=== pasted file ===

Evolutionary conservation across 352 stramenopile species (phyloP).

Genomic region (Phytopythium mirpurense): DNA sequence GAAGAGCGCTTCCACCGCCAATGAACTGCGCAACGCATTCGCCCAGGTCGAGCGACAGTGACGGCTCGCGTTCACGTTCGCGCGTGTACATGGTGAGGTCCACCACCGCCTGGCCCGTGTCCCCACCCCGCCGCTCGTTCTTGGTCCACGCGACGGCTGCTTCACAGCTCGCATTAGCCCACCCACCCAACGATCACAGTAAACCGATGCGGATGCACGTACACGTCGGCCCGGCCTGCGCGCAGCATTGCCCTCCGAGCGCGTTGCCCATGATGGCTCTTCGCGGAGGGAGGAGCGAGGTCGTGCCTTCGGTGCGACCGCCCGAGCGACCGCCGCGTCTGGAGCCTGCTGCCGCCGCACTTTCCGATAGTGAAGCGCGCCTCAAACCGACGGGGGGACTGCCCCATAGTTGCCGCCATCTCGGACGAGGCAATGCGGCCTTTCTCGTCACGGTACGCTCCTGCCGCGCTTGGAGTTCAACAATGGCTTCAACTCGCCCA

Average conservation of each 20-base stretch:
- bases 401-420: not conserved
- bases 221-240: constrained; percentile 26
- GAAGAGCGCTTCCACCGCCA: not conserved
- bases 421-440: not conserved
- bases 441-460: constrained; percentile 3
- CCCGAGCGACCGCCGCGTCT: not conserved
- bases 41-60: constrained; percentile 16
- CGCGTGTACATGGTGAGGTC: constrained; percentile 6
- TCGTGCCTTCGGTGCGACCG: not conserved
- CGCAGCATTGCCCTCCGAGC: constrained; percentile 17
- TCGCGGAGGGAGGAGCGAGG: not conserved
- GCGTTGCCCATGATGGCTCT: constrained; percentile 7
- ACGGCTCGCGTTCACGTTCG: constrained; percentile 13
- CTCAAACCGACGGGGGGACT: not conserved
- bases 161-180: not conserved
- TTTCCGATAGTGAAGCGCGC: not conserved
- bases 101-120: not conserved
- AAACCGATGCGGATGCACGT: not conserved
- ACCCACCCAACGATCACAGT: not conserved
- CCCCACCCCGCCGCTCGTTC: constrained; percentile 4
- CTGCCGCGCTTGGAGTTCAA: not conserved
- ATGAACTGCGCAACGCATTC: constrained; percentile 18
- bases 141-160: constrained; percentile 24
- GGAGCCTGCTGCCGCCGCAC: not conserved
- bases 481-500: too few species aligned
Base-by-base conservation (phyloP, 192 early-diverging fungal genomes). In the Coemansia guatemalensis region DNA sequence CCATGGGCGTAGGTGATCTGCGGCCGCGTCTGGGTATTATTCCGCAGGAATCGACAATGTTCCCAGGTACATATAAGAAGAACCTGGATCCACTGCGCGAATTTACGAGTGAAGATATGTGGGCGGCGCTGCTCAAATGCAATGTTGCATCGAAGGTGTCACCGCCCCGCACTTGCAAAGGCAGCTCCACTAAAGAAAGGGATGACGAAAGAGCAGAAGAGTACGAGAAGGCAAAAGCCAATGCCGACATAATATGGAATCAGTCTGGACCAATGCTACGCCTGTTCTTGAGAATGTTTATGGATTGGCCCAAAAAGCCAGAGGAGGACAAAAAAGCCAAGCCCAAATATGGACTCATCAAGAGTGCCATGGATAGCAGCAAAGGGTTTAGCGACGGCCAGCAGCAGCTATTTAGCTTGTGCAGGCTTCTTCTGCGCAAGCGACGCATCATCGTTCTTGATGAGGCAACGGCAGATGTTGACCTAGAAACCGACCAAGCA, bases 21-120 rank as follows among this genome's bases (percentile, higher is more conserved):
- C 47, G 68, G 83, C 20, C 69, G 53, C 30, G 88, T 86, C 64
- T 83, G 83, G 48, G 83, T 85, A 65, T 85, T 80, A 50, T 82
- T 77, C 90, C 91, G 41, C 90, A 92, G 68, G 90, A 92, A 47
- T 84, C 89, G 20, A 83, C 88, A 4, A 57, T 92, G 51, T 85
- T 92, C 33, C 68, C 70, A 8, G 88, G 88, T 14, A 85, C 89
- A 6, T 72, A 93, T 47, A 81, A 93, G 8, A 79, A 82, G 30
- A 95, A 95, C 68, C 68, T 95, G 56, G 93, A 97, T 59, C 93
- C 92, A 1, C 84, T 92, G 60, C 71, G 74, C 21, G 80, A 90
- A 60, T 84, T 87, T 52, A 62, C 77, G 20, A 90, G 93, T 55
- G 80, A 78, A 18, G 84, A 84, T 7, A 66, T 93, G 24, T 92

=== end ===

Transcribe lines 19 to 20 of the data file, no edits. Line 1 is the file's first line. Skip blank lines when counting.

- TTTCCGATAGTGAAGCGCGC: not conserved
- bases 101-120: not conserved